This Morning I was able to watch the Ordination in Rome of 10 new Priests …
This Morning I was able to watch the Ordination in Rome of 10 new Priests by our Holy Father Pope Francis. In his homily, prior to the Rite of Ordination, Pope Francis spoke to them. One of the things he said to them was to “Be merciful Pastors, not functionaries.” How true are the words of our Holy Father. As Priests we are truly called to be merciful Pastors above all. Not just fulfilling a role, but constantly reaching out to others with the compassion and love of Christ. I am reminded of this as we celebrate the 50th anniversary of Vocation Sunday. Personally, there isn’t a day that goes by that I am not truly grateful that our Lord called me, his very unworthy servant to serve him and his people as a Priest, Fire Chaplain and Police Chaplain.
As we celebrate today, I think of the lived priesthood of Father Emil Kapaun. Father Emil was ordained for the Diocese of Wichita, Kansas at the age of 28. He served most of his priesthood as an Army Chaplain in the United States, and assigned stateside, to Burma, to Japan and Korea. I would certainly invite you to read his whole story, as my own reflection will prove somewhat inadequate for the inherent goodness of this priest. In his own service he mirrored the words spoken today by Pope Francis. He was truly a merciful Pastor, and not just a functionary. When faced in battle time situations he was heroic. He moved amongst the men in battle, caring for the wounded, caring for the dying and administering last rites under fire, In one particular recorded event, he ran under enemy fire to carry back a wounded soldier.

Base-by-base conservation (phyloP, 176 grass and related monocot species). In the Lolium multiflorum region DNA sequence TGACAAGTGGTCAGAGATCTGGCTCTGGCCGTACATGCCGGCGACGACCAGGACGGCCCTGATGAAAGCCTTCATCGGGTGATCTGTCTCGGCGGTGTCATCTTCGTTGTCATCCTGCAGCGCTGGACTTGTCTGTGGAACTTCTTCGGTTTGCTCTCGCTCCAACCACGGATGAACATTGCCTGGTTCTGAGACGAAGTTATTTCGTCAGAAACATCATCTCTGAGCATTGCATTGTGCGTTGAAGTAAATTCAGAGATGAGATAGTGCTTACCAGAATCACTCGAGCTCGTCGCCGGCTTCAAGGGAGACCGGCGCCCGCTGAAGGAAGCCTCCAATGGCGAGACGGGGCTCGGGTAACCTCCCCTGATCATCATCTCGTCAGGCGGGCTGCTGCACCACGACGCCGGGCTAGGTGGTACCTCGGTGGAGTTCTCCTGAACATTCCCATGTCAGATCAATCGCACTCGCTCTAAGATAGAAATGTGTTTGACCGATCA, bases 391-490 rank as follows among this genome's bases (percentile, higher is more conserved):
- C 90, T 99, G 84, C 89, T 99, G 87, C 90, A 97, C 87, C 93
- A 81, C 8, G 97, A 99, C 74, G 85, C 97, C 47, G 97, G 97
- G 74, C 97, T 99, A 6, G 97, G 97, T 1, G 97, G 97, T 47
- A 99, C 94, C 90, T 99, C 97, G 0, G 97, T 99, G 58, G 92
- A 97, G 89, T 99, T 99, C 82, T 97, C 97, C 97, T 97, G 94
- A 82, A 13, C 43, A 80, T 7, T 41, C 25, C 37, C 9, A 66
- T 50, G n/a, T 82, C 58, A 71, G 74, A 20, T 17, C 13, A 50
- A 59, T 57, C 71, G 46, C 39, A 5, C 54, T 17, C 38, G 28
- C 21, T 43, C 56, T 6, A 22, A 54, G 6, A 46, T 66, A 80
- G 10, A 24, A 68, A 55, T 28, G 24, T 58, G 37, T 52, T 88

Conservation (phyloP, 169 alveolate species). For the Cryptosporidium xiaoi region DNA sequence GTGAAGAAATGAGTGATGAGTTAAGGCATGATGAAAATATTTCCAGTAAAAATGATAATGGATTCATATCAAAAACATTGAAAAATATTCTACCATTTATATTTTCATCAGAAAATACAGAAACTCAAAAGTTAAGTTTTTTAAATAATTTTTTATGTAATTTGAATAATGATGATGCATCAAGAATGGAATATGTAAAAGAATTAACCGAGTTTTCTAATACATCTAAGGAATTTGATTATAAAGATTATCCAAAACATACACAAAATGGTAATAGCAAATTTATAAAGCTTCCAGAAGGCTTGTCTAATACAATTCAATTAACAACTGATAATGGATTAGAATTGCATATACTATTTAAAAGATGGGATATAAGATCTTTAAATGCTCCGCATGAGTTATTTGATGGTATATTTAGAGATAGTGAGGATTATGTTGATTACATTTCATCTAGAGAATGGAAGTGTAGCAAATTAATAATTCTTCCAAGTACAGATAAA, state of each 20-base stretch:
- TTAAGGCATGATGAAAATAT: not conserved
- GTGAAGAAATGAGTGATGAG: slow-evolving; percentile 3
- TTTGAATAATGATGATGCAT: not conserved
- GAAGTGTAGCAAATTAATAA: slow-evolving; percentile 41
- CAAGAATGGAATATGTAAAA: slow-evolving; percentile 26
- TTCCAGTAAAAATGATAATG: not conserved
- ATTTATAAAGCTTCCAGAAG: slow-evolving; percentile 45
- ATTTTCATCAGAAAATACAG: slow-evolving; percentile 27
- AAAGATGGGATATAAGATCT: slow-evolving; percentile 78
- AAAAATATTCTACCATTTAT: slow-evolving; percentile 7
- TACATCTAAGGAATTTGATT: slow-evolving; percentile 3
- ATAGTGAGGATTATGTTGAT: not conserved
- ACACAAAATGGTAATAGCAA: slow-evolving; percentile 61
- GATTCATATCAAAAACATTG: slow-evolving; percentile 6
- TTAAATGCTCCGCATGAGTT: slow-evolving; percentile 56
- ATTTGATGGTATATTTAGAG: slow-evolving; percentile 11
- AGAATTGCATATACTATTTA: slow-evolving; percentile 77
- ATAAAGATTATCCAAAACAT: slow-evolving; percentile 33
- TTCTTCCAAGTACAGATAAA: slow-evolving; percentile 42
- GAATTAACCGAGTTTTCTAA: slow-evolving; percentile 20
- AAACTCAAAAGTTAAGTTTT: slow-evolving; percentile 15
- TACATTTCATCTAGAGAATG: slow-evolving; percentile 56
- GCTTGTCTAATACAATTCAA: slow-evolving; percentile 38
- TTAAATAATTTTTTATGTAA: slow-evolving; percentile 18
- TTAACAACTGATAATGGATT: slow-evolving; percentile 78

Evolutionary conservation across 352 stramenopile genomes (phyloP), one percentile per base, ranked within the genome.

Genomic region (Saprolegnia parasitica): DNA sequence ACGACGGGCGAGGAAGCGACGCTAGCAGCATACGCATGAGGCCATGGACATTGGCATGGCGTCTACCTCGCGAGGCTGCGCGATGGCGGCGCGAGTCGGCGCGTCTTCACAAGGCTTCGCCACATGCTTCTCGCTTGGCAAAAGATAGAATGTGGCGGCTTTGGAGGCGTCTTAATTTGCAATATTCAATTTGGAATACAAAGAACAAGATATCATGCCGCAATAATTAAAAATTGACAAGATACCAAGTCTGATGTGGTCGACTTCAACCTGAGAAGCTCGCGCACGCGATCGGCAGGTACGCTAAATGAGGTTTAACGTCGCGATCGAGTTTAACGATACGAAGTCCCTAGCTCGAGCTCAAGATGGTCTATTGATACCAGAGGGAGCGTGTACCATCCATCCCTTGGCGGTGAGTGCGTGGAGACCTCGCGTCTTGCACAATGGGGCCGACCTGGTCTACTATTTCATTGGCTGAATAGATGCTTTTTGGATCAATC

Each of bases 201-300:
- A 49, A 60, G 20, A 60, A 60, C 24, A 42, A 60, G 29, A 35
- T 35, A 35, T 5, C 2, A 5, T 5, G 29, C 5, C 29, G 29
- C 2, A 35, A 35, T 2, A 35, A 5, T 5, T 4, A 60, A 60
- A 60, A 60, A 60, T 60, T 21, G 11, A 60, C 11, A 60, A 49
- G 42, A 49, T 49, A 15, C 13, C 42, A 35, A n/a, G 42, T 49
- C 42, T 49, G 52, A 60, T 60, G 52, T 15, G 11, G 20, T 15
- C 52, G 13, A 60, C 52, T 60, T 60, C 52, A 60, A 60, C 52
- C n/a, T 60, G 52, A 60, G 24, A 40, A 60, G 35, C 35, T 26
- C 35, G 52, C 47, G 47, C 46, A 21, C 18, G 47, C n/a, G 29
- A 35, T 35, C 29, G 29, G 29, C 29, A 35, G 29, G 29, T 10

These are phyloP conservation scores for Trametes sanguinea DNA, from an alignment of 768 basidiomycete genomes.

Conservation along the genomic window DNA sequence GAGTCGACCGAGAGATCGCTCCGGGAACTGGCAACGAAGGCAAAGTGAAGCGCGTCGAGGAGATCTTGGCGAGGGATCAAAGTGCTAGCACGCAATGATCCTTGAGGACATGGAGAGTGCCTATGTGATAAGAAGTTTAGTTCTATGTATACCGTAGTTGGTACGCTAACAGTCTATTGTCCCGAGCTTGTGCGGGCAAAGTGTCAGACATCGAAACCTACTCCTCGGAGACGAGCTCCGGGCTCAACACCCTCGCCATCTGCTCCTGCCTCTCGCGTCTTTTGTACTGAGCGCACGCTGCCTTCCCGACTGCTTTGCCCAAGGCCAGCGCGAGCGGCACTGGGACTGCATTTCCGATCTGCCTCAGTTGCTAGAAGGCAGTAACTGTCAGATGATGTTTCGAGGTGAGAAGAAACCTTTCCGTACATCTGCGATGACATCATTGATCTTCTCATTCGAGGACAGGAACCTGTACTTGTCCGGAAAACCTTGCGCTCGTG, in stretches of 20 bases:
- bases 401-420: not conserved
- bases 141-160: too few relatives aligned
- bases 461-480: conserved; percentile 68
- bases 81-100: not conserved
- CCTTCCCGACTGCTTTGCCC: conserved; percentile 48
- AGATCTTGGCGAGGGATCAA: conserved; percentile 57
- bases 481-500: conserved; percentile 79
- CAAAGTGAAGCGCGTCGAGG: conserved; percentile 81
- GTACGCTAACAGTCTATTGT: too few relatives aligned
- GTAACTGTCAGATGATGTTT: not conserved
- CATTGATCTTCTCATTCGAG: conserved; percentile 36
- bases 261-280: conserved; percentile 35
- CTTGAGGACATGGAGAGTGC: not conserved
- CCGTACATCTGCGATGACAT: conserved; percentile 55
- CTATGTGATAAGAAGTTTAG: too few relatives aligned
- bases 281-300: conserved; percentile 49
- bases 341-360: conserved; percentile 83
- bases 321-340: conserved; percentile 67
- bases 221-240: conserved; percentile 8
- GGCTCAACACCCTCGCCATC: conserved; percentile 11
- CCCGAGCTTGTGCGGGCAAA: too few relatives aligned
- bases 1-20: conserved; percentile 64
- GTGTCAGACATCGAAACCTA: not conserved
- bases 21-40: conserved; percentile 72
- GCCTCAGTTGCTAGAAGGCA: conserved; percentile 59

At the age of 35 he, along with others, were captured and sent to a prisoner of war camp. He was known as the “good thief” because at night he would sneak out and collect whatever scraps he could to feed those who had nothing. To help others he cleaned latrines and washed the clothing of the sick. Ignoring his own health, he nursed the sick and the wounded until a blood clot prevented his daily rounds. He was moved to a “prisoner of war hospital” but like others was denied treatment. He died on May 23, 1951
To me Father Kapaun is a great model of what the priesthood should be. In fact I have kept a picture of Father Kapaun in my office for many years. Posthumously, his family received the Congressional Medal of Honor from President Obama a few weeks ago. I would ask you to please remember him on May 23rd, the date of his death. May the heroic actions of this wonderful 35 year old priest continue to influence us all.
Strive to be saints! Fr. Brad